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Rediff.com  » Business » Gowda's blunder may cost dear

Gowda's blunder may cost dear

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October 24, 2005 12:16 IST

At a time when state after state has been canvassing with Infosys to be able to host one of its development centres, senior Karnataka politician H D Deve Gowda has through his public utterances managed to deeply offend the company and its chairman N R Narayana Murthy.

Mr Gowda has questioned the usefulness of Mr Murthy's role as the chairman of Bangalore International Airport Ltd, formed to set up the city's new airport, prompting Mr Murthy to resign.

Two prominent business persons who should know, Biocon chairman Kiran Mazumdar Shaw and BIAL CEO Albert Brunner, have strongly affirmed the role Mr Murthy played in getting the long-delayed project off the ground.

Miffed Narayana Murthy quits BIAL post

If Mr Gowda has been unfair and ungrateful to Mr Murthy for the public service the latter has rendered, the former Prime Minister has done worse in the case of Infosys, arguably the most respected Indian company in the world.

He has accused IT companies in the state of securing from the government far more land than they needed and singled out Infosys, going to the extent of referring to other large IT companies which have not asked the state government for land and which mostly work out of rented premises.

In response Infosys has released detailed statistics indicating the amount of land it has been allotted (at market prices), investments made and jobs created. Virtually half the jobs the company has created are in Karnataka and the over 800 acres of land the company has sought around Bangalore, the main bone of contention, will eventually create 25,000 jobs.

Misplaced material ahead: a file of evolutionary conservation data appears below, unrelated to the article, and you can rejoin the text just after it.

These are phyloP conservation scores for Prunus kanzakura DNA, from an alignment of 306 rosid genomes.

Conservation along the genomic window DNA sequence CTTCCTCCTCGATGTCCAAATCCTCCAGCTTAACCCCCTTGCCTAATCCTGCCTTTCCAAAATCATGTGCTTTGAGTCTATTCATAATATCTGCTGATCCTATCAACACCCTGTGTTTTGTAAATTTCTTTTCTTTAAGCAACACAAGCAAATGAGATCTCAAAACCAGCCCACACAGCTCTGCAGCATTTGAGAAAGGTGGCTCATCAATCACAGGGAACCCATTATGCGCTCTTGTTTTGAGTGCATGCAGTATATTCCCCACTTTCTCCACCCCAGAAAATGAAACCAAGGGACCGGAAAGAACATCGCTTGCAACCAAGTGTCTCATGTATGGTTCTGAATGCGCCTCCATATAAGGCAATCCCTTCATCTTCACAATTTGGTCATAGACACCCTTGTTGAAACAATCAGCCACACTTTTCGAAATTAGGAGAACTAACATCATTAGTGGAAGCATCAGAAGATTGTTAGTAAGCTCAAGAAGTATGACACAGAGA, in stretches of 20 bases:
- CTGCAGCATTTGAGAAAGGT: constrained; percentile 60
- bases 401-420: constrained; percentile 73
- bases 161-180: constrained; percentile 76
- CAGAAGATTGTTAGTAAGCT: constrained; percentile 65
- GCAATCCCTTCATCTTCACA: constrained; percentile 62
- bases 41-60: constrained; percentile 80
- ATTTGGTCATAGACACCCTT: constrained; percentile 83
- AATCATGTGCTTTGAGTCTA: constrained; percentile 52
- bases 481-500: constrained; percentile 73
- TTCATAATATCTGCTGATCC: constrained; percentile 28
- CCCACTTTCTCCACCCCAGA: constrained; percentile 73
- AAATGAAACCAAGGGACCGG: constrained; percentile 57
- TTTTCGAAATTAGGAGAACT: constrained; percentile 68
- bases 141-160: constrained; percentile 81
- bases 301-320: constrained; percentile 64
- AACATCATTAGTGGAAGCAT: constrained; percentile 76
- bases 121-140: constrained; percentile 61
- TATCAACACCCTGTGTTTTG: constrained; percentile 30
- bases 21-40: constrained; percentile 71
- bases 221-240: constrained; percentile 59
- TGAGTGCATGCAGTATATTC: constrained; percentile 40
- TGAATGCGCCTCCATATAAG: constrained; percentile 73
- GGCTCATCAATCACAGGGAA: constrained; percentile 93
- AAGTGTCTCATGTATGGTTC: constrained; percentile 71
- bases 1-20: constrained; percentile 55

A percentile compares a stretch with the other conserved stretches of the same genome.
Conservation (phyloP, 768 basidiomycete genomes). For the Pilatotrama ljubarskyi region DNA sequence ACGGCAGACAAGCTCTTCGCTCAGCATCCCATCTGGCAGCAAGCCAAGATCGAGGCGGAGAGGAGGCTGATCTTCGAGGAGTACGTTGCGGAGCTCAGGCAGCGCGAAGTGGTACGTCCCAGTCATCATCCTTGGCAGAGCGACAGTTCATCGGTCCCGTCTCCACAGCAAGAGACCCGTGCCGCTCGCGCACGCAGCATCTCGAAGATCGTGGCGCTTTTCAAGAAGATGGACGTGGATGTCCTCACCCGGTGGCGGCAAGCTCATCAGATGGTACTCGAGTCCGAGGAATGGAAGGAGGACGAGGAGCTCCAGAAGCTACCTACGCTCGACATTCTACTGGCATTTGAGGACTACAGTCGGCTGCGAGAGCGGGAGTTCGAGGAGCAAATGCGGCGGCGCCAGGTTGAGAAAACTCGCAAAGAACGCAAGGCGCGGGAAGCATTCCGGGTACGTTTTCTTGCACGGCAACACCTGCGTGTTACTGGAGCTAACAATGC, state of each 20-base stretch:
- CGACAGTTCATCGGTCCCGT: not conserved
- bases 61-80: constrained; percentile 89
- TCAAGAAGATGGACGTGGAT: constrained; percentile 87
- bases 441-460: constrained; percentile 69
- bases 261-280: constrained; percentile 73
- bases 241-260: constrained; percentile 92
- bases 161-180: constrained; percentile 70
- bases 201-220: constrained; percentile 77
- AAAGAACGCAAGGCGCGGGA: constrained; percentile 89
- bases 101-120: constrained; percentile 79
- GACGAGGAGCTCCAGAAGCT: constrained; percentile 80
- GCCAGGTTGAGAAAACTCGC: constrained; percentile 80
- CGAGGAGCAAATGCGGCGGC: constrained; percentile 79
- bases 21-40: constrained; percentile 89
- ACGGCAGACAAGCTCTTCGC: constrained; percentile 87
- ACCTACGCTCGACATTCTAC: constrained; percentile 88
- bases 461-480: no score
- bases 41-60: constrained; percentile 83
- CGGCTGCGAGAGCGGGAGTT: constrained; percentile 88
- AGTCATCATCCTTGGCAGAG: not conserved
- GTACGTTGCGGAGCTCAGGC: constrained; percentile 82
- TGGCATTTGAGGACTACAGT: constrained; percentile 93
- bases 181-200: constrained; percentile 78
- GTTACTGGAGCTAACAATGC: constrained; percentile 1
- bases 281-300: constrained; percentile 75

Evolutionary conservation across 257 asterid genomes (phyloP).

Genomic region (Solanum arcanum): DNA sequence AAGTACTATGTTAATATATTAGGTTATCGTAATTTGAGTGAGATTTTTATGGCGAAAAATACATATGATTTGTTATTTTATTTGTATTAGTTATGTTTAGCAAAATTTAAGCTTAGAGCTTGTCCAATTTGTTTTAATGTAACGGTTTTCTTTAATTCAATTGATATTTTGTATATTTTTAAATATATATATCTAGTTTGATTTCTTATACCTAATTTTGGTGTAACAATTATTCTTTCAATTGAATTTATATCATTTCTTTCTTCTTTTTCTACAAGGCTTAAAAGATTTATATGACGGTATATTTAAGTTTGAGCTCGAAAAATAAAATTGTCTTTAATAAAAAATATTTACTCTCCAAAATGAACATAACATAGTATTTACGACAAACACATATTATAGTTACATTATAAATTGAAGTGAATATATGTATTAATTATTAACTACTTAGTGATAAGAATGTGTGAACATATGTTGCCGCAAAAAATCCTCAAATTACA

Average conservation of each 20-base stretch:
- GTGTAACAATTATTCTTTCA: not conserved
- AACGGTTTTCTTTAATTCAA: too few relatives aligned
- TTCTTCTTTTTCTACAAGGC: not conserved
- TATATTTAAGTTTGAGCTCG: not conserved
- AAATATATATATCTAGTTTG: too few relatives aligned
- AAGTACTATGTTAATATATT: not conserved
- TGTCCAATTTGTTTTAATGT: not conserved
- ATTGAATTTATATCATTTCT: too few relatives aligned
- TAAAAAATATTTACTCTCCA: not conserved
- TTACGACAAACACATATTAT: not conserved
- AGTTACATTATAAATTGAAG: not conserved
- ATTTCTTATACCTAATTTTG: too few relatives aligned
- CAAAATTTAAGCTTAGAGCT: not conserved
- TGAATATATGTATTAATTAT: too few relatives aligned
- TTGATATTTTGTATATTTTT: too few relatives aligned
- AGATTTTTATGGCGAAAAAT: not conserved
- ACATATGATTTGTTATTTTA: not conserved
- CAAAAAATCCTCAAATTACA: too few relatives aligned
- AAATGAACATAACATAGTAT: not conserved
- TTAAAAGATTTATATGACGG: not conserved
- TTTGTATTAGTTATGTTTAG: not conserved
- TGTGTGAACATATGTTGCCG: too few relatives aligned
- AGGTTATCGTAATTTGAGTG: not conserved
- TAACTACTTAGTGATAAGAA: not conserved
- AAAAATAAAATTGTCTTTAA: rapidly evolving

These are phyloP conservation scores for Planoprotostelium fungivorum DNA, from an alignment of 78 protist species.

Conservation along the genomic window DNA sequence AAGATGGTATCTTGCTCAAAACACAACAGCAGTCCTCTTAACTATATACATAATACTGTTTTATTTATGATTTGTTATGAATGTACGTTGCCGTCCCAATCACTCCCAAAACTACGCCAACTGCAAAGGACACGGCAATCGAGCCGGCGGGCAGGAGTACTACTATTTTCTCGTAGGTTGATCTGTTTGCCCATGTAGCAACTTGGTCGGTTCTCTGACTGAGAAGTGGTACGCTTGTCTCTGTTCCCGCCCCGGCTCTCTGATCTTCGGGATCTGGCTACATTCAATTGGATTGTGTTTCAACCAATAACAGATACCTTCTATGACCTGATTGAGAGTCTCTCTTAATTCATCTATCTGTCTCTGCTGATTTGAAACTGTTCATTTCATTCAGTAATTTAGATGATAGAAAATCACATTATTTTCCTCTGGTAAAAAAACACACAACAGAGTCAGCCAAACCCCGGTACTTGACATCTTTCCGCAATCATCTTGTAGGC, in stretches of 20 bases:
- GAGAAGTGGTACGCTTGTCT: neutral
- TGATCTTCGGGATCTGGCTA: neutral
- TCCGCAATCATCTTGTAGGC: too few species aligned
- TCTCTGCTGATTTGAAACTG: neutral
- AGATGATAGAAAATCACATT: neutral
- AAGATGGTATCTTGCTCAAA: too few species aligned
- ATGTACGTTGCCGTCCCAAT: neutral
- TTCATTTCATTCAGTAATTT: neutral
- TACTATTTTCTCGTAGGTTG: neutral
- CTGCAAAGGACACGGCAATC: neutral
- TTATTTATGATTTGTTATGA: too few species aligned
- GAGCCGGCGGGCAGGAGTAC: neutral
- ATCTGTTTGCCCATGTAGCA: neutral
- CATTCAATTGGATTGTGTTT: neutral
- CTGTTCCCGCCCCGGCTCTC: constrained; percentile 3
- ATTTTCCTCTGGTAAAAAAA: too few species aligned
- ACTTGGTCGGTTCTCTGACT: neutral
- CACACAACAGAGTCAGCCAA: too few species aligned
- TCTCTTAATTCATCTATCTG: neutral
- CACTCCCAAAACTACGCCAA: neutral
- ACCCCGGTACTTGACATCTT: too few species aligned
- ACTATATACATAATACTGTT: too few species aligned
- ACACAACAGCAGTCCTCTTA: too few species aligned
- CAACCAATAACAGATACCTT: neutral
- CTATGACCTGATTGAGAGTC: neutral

This is what Infosys has invested in Karnataka

In a telling rebuttal, Infosys has asked whether Mr Gowda would have companies build their own campuses or make business for property developers. Plus, two of the companies mentioned as working out of rented buildings have campuses at government-promoted Electronics City.

The absurdity of it all is that Infosys is a highly focused company which sticks not just to its own IT services business, but has thousands of crores in cash and hardly needs to make an extra bit through real estate. For a politician who should have the interest of his state in mind, Mr Gowda has done something quite incredible. He has belittled Infosys when he should have lionised it.

Mr Gowda's grouse against the IT community of Bangalore in general and Infosys and Mr Murthy in particular is twofold. He is irked by the protests of IT leaders against the sharp deterioration in the city's infrastructure in the last year or so. This is a reflection on the performance of the coalition government, of which he is a sort of father figure.

Mr Gowda has an additional grouse against Infosys. He sees it as having been close to former Chief Minister S M Krishna, who is Mr Gowda's political enemy number one. Mr Krishna put Mr Murthy at the head of BIAL so that he could use his standing in Delhi to help it get off the ground.

Worse, Mr Krishna gave pride of place to the Bangalore Agenda Task Force, created by Infosys CEO Nandan Nilekani, which has been credited with having made life more livable in Bangalore through its pioneering public-private partnership model.

If Mr Gowda goes on antagonising Bangalore's IT industry in this way, he will be doing grievous damage not just to his own politics but to the state's economy as well.

Business Standard
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